I'm a foodie to the core; and when I run across a new item or a new way for using or incorporating an old and healthy ingredient into my cooking I go for it! Not long ago coconut oil was used in everyday cooking. It's a very healthy oil and considered to be a 'low calorie' fat. Saturated-yes, dangerous-absolutely not! In this article you will learn how to incorporated coconut oil into your cooking in a very flavorful way. We'll cover:
- Coconut oil benefits
- Two techniques for infusing coconut oil with natural flavors and nuances to add complexity to your meals
- To give you a broad foundation to apply this technique to other dishes
Let's take a quick look at coconut oil, what it is, why it's good for you and why it had been given such bad PR in the past.
Coconut oil benefits
Coconut oil is a saturated fat from the meat of the coconut. It's rich, creamy and solid at room temperature. It stands up to oxidation extremely well, can be stored outside of your refrigerator for about 2+ years without going rancid and has a number of applications from culinary to health and even industrial.
The unique composition of fat in the coconut oil is made up of what is called MCTs or medium chain triglycerides or MCFAs, which is the same as medium chain fatty acids.
MCFAs are used in our bodies to fight infection, parasites, fungus, food poisoning... they're also used to generate energy, protect the heart, they're great for skin ailments and the list continues. How in the world can something like this get such a bad rap?
Bad association and a lack of quality investigative research!
MCFAs, like coconut oil, are far different from their LCFA or long chain fatty acids, like their cholesterol contributing counterparts, animal fat, in that they don't require the onslaught of digestive enzymes to breakdown. MCFAs have the ability to bypass much of the digestive process and be used immediately by the liver to generate energy and provide the body with protective chemicals. According to Dr. Bruce Fife, N.D. in "Coconut Cures - Preventing and Treating Common Health Problems with Coconut" on page 222, folks who've had their gallbladder removed can and should used coconut oil in all their cooking. Fat is imperative for our bodies to absorb certain nutrients and without the gallbladder present to store up enough bile to digest the fats eaten, a fat that doesn't require the presence of the bile to make it usable to the system is crucial. That's where coconut oil comes in.
Can you imagine taking this flavorful oil, that's easy on digestion, loaded with health promoting benefits and adding it to your culinary repertoire? IT WOULD BE AWESOME!!! Here's the 'how-tos'.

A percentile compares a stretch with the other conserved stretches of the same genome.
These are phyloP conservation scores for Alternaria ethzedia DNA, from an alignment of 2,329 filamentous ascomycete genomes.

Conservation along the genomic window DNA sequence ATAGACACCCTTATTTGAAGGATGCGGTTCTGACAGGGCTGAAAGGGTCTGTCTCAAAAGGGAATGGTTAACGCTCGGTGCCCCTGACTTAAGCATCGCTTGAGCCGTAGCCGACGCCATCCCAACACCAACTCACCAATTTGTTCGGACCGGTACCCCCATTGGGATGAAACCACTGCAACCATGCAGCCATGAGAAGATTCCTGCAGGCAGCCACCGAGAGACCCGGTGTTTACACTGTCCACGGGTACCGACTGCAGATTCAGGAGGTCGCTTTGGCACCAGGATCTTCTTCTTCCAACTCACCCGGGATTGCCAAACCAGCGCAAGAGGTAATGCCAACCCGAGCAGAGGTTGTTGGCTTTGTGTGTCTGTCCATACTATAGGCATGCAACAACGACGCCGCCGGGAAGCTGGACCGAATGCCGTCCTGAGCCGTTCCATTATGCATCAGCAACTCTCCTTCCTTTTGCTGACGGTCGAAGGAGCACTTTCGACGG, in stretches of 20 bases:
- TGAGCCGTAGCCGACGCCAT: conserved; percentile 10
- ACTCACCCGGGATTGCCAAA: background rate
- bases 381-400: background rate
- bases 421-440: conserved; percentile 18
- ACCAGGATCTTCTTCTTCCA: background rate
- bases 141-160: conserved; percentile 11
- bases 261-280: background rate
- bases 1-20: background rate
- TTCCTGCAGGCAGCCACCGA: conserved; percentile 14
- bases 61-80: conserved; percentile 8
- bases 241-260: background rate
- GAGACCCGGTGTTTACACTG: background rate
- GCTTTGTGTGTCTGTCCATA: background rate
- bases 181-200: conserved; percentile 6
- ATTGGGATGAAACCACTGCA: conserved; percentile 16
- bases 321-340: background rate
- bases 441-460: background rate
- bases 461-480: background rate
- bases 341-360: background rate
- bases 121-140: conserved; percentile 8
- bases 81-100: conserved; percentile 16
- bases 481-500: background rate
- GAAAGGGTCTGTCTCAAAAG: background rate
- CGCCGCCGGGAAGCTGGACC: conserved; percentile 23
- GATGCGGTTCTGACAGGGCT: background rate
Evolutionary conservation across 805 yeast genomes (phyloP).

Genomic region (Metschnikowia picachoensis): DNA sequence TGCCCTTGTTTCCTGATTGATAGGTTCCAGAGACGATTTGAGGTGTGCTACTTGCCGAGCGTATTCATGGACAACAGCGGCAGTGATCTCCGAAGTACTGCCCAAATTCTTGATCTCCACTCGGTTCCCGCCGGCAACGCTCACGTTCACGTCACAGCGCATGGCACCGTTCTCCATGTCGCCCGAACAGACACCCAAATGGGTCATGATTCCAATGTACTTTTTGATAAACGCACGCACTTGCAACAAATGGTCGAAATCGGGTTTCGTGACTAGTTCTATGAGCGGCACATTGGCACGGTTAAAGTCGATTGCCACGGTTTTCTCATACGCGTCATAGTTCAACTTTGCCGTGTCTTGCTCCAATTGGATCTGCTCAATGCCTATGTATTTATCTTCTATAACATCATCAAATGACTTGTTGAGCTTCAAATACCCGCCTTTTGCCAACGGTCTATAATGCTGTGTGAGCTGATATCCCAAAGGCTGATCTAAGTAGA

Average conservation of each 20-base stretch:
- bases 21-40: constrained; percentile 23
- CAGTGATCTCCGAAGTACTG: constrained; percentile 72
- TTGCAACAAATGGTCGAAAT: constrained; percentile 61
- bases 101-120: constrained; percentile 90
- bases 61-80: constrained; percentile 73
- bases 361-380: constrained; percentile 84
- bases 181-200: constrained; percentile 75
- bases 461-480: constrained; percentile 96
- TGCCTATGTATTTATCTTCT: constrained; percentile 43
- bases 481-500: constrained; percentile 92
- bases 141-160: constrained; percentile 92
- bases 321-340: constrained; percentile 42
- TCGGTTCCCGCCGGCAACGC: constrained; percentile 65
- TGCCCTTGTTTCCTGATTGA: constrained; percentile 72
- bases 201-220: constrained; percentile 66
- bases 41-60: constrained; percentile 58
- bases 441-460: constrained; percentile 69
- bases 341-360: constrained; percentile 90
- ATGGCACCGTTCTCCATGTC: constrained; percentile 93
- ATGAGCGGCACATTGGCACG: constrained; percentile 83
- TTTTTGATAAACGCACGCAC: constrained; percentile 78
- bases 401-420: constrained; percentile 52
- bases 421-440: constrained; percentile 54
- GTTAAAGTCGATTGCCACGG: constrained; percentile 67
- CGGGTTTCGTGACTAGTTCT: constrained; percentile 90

Two techniques for infusing coconut oil with natural flavors and nuances to add complexity to your meals
There are many ways to do this that are right. Here's two of the techniques I use.
For just the essence of your herbs and / or spices use this technique:
- In a glass jar 1 cup melted coconut oil [keep the temperature warm between 130 - 165 degrees Fahrenheit using indirect heat - like in a double boiler, crock pot, steam bath, etc.]
- Add to a cheesecloth pouch the following:
- 1 fresh basil leaf
2 fresh mint leaves
1 tsp dried toasted fennel seeds
5 toasted and cracked peppercorns
1 fresh bay leaf
1 tsp rosemary leaves and
1/2 tsp dill seed
- Place the pouch into the heated oil and let stand for minimum 1/2 hour. [The longer you keep it in the heated oil the more flavor you'll extract]
Once you've gotten the strength you desire you can remove the pouch and put your infused oil to the side and use it in your savory dishes. It'll add a beautiful nuance to your meals.
For a more robust flavor use this technique:
- Take all of those ingredients, minus the cheesecloth, and fry them quickly in a skillet and strain into a sterile glass jar and let cool. Use this in your savory dishes as well.
Giving you a broad foundation
The beautiful thing about this process is that you can use it with pretty much any of the herbs and spices for savory, sweet and spicy dishes alike. This means desserts can be enhanced by infusing your oil in this fashion before adding it to your recipe. You'll just use seasonings that lend themselves to sweet things like: anise, vanilla bean, clove, cardamom, cinnamon, etc.
Well, you've got the healing properties of coconut oil, a couple of new techniques to use with it and a great foundation to expand from and apply these techniques to your other dishes from sweet to savory.
Give this a try and you'll never look at oil the same. You'll impart a high-end flavor to your dishes.
As always, it's been my pleasure sharing these techniques with you. Until next time...